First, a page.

The World on WLRN

Weekdays at 3:00pm

A one-hour, weekday radio news magazine offering a mix of news, features, interviews, and music from around the globe.

http://www.theworld.org/

During their historic summit last month inside the demilitarized zone, Korean leaders Kim Jong-un and Moon Jae-in grasped hands over the demarcation line that divides their countries.

Inspired by this gesture and the promise of long-awaited peace with their northern neighbor, some South Koreans are now reenacting that handshake at a replica of the Joint Security Area (JSA).

When an anti-LGBTQ candidate won the first round of presidential elections in Costa Rica, Vincenzo Bruno took to Facebook to denounce him.

“We are completely against Fabricio Alvarado, He doesn’t represent us, he doesn’t represent anyone in the LGBTQ community,” Bruno told his followers in Spanish. “No! No more abuse, no more hate, we reject him!”

Curly hair is beautiful. That may not sound like an especially revolutionary or bold statement but it is for many women in Egypt. That's because they've been told all their lives to straighten their naturally curly hair, sometimes by perfect strangers. But that societal stigma against curly hair seems to be easing up now. The World's host, Marco Werman, caught up with the BBC's Dina Aboughazala, who is Egyptian and curly-haired herself.

Marco Werman: Why have Egyptian women been pressured for so long to straighten their hair? 

The visuals were stark: On Monday, as US officials opened the new US embassy in Jerusalem, thousands of Palestinians were injured at the Israel-Gaza border fence as dark smoke filled the sky.

Israeli forces killed 60 Palestinians on Monday, according to the Palestinian Health Ministry, and injured more than 2,200 by gunfire or tear gas. The violence continued Tuesday as Israeli forces killed one man, while thousands of Palestinians turned out for funerals.

On Nov. 20, 1975, Mari Carmen Egurrola Totorica, gathered her six children around the TV in the living room of their suburban Idaho home to watch the evening news. Longtime Spanish dictator Francisco Franco was finally dead.

“Drink this. I want you to remember this night,” she told her kids as she handed them coffee mugs filled with shots of champagne.

It’s Groundhog Day again on Cape Cod in Massachusetts. Last summer was rough for restaurants, hotels and other tourist shops that couldn’t find enough seasonal workers.

Most businesses there rely on foreign workers who come to the US on H-2B visas — those are temporary, non-immigrant visas given to seasonal employees. The US government issues 33,000 such visas each year for summertime workers and 33,000 for the winter months. With record demand, it’s proving to be not nearly enough.

A Mother's Day to end all wars

May 11, 2018

If you haven’t heard, Mother’s Day is this weekend.

And at this point, maybe you’re panicking and trying to find same-day delivery for decadent chocolates and fragrant flowers. Or maybe you’re steeped in the semi-patriotic proclamation of the holiday's origin.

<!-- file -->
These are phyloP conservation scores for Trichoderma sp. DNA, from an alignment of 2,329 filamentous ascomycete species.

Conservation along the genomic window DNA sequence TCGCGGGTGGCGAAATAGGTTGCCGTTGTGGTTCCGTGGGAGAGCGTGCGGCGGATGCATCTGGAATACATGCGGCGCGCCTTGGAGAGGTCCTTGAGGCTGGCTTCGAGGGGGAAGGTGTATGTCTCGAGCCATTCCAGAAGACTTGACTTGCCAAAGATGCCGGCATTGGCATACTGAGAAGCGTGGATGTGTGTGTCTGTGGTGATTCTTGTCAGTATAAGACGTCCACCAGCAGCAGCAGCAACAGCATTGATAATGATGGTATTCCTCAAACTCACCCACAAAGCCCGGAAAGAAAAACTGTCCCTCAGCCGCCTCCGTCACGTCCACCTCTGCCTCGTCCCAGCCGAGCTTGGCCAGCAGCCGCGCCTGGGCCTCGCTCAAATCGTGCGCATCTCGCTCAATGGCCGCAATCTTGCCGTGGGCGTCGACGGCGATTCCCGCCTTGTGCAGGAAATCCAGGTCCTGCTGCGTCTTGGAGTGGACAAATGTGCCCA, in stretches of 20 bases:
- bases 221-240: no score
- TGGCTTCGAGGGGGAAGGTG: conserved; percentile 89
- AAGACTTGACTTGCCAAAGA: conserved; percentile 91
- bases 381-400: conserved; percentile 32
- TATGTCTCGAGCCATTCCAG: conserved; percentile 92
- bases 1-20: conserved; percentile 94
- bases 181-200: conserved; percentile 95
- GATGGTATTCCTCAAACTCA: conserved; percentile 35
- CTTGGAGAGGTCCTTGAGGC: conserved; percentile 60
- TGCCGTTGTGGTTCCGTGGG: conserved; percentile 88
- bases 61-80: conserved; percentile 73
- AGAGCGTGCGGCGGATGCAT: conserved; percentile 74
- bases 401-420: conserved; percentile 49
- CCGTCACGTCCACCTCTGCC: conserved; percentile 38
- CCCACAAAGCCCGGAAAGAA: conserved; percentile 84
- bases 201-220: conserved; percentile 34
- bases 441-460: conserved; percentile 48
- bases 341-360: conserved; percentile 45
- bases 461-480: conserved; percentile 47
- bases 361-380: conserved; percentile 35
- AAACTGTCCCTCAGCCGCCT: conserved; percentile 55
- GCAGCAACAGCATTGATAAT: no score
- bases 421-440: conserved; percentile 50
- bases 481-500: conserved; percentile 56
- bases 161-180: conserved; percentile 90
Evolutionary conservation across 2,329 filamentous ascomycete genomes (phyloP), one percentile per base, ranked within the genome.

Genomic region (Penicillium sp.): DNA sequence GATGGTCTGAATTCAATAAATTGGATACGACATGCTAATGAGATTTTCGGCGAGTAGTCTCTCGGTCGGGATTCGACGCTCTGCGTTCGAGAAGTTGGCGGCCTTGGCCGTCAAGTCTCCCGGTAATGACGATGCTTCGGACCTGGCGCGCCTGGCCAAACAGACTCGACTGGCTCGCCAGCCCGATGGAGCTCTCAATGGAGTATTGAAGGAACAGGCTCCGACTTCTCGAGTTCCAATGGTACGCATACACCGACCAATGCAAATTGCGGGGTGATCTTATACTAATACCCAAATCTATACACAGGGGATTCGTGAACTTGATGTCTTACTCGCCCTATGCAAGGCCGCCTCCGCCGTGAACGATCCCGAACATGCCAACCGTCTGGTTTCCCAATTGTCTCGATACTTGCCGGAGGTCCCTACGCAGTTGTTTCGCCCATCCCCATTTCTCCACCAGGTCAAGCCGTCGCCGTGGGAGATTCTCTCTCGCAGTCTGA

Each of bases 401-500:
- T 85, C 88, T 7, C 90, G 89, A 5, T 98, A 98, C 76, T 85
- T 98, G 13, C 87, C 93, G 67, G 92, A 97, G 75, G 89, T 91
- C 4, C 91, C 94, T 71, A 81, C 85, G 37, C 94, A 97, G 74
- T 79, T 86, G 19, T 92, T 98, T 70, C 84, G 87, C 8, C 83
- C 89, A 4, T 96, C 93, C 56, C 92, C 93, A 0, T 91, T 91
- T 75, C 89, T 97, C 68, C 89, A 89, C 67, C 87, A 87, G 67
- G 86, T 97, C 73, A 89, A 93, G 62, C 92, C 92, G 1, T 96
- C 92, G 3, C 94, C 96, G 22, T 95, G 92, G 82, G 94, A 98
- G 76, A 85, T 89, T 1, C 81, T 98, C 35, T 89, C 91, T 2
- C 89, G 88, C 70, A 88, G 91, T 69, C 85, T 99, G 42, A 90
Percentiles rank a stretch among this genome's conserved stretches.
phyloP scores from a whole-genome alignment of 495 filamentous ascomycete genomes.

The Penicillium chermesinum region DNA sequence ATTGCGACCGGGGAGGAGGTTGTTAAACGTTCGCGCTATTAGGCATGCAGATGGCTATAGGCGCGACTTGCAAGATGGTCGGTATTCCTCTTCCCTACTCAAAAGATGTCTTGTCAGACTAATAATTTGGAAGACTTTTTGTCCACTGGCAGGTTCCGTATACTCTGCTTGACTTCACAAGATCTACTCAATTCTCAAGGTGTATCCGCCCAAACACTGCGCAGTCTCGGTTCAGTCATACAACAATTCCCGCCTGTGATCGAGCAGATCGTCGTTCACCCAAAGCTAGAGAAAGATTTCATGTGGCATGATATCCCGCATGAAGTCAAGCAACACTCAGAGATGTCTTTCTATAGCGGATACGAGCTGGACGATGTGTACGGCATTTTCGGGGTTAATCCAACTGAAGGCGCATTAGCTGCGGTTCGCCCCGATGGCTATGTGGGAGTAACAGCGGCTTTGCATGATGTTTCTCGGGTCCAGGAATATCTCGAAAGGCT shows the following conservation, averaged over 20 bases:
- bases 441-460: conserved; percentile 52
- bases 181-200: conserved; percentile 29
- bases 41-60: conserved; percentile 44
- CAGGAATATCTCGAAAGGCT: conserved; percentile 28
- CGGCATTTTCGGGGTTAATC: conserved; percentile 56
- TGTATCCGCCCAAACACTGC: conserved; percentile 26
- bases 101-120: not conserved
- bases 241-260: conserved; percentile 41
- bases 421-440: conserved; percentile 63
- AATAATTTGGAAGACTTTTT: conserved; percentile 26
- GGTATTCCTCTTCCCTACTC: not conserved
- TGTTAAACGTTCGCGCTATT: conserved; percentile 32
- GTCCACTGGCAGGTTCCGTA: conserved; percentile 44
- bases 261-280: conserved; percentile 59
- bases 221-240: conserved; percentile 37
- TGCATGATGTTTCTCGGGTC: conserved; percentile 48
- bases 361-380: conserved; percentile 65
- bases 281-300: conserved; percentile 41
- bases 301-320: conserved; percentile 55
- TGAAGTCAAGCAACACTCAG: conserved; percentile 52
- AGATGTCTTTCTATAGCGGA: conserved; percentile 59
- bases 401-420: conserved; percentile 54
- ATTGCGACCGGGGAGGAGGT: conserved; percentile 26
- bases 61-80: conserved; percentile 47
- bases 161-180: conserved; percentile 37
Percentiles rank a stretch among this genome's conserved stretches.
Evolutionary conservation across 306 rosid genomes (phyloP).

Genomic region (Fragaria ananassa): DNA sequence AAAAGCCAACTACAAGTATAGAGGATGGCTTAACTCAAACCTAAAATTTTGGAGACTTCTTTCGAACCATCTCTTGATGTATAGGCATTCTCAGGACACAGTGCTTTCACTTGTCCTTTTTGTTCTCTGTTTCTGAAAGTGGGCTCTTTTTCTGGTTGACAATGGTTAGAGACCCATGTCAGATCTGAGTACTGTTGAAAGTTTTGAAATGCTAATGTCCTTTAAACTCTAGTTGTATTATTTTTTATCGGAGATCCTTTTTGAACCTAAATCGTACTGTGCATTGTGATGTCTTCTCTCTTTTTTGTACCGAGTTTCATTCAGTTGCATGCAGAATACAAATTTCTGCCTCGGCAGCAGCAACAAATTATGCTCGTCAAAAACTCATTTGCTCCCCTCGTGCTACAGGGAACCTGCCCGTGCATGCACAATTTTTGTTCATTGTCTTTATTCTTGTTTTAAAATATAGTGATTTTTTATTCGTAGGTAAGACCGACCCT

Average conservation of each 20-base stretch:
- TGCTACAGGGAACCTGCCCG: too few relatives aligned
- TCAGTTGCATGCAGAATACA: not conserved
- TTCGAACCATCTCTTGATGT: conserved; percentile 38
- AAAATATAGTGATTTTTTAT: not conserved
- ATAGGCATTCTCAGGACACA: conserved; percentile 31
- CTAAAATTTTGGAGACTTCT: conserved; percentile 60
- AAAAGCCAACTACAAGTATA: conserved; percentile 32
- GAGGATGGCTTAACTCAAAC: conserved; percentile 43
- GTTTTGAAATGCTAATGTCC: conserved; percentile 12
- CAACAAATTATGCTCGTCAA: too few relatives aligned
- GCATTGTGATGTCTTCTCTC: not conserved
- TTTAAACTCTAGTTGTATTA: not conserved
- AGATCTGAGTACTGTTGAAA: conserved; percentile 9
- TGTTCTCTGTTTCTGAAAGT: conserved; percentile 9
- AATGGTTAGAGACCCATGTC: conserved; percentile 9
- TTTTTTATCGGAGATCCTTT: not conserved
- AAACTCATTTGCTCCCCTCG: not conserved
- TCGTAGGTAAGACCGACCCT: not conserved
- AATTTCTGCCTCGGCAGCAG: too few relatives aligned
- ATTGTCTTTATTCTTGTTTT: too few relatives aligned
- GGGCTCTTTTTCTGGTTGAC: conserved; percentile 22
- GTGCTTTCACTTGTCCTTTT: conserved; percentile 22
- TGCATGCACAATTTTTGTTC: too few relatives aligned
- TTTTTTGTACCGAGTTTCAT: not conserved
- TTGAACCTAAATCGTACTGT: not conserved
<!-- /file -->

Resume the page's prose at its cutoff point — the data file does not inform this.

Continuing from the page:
In some ways, it was a relief for Hua Qu when President Donald Trump announced the United States’ withdrawal from the Iran nuclear deal. She had been closely watching the news.

“To wait for his speech, to wait for that uncertainty to fall down on the ground, to be settled so that I can think through what I can do going forward,” Qu says.

Lisa Kum has an endless list of tasks every day. The 41-year-old from Cottage Grove, Wisconsin, has a 19-month-old daughter and a high school-aged son. She’s also tending to her health after undergoing elbow surgery earlier this year.

Arab governments are in conflict over an island paradise in the Indian Ocean that few people have ever seen. Socotra, the largest island in the Middle East, is one of the most isolated places on Earth, home to an ancient culture and some of the world's strangest-looking plants.

About 700,000 Rohingya refugees to date have fled a brutal military crackdown in Myanmar.

They're an ethnic minority in the country, and since last year, there have been reports of hundreds of Rohingya villages being burned, and widespread rape and murder.

The American labor movement is in trouble.

Twenty Egyptian policemen in plainclothes broke into the home of a young satirist on Sunday morning in the suburbs of Cairo. Authorities whisked away vlogger Shadi Abu Zeid and confiscated his computers, cash and electronics. But he was neither taken to a local police department nor charged in a civilian court. His whereabouts remained unknown for more than a day, until Monday evening, when his sister posted online that he had appeared at a state security prosecutor’s hearing in Cairo. 

Halfway through the flight, the officers took off Omar Blas Olvera’s handcuffs. He asked why. They had entered Mexican territory, an immigration agent told him. It was July 26, 2017. After they landed in Mexico City, he looked out the window and saw the airport’s signs in Spanish.

Jack Wang remembers an odd new rule written at the bottom of the his high school writing exam in China: no Internet words.

"It's just natural right when we use it," he said. "It's the youth way of expressing ourselves."

What may seem like the petty irritation of an old-fashioned teacher might actually be something bigger. More than 500 million people are online in China. They are microblogging, instant messaging and texting.

And the Chinese language is changing as a result, says David Moser, an American linguist who lives in Beijing.

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